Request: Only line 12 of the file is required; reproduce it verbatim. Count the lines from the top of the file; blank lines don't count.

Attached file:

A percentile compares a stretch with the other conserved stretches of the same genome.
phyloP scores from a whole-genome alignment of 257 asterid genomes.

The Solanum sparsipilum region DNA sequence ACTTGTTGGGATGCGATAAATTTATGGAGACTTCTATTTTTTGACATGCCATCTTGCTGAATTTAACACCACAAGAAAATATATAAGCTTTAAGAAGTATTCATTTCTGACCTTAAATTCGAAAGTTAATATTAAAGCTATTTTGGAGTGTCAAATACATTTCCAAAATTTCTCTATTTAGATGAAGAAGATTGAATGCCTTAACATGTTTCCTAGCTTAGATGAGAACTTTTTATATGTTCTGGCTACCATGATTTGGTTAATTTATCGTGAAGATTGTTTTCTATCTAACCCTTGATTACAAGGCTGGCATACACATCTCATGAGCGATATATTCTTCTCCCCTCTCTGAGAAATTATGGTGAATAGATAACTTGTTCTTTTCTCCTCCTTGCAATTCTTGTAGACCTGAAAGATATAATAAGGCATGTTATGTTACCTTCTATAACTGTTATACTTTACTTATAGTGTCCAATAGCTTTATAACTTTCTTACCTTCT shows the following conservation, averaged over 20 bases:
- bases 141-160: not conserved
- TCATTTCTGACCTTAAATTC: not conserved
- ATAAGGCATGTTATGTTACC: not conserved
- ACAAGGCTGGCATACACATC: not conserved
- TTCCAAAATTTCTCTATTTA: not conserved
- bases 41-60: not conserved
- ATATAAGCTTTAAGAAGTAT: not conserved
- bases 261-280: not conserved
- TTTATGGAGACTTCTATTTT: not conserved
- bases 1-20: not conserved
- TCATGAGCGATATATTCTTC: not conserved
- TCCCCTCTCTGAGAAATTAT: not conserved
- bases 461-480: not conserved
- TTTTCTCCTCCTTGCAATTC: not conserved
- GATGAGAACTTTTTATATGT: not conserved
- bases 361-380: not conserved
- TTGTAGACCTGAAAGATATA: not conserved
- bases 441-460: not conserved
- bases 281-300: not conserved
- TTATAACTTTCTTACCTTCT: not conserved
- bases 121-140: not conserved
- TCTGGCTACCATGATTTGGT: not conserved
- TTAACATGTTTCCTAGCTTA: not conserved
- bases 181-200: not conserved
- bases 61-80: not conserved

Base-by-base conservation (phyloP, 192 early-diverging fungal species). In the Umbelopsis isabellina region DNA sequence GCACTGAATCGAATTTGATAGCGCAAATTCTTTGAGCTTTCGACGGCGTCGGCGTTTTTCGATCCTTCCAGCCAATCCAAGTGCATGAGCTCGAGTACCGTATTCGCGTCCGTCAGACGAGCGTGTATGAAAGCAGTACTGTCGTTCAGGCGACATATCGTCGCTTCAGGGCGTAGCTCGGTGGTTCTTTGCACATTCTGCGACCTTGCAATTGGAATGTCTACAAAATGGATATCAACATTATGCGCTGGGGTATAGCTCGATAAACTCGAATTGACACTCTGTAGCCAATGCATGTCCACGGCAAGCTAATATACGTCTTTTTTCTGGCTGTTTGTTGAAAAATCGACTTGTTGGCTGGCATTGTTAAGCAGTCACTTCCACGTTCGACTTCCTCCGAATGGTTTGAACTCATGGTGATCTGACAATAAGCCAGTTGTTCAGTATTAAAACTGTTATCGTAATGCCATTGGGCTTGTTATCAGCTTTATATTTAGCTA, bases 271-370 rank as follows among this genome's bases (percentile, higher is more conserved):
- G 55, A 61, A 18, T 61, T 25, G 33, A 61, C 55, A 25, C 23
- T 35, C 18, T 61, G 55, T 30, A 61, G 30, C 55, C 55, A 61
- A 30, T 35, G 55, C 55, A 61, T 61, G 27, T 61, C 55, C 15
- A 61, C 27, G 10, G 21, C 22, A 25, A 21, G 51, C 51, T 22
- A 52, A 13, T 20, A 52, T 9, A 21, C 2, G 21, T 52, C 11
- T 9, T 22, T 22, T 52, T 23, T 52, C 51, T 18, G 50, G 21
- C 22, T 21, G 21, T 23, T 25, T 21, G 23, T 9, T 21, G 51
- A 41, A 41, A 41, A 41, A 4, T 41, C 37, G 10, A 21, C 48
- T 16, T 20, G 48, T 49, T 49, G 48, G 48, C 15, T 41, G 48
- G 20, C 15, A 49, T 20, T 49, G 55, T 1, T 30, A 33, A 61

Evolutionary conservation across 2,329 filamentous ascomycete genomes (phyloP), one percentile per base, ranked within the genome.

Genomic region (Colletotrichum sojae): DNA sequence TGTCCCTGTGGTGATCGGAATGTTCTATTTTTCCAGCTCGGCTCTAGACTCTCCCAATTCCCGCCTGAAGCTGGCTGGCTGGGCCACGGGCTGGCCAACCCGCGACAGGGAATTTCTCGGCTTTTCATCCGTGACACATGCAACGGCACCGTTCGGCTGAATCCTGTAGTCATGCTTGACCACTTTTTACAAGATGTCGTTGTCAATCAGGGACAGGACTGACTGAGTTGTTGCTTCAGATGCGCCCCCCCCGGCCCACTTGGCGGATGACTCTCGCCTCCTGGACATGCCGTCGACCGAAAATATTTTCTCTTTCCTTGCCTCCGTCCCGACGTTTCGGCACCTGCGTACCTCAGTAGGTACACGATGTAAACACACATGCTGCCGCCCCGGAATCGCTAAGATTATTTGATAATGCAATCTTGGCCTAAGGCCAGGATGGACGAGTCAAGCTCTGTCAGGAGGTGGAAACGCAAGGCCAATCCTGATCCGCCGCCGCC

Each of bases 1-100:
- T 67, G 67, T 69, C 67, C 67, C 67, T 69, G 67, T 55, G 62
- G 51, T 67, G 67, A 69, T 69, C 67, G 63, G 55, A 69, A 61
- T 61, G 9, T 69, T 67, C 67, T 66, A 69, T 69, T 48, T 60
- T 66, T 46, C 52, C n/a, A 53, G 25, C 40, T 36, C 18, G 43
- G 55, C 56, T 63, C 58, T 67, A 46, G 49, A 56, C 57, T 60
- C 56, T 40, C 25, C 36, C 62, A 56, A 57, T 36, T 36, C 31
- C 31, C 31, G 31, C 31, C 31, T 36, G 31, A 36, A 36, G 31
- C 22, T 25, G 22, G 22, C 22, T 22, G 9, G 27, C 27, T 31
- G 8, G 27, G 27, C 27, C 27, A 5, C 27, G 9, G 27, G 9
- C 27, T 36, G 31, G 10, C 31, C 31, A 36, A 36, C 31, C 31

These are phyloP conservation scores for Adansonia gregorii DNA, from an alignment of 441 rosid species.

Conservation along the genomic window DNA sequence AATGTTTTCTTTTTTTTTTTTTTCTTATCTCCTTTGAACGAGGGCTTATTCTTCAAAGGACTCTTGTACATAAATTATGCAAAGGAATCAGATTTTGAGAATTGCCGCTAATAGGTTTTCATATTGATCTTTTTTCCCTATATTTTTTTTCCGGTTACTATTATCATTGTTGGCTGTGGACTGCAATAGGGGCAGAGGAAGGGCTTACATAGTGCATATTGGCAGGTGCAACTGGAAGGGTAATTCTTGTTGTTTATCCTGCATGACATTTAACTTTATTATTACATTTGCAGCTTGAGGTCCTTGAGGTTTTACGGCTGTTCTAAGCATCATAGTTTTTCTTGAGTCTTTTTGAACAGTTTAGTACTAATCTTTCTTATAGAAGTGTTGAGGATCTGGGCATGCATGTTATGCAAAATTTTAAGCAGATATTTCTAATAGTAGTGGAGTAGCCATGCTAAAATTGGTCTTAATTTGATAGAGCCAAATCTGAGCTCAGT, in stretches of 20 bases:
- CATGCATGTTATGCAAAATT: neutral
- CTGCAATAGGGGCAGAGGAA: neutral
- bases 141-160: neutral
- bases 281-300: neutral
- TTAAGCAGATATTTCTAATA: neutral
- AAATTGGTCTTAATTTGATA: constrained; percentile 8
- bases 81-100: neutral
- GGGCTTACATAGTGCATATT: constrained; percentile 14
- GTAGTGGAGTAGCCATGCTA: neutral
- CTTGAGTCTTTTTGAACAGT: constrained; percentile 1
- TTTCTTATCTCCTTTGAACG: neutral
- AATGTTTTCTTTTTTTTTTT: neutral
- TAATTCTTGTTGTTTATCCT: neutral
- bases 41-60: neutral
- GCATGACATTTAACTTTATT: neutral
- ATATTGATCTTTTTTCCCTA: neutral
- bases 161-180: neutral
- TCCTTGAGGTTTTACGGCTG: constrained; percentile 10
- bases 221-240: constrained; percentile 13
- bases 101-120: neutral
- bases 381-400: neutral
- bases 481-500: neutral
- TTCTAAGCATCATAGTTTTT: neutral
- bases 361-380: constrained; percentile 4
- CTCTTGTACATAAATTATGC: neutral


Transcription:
- TTTATGGAGACTTCTATTTT: not conserved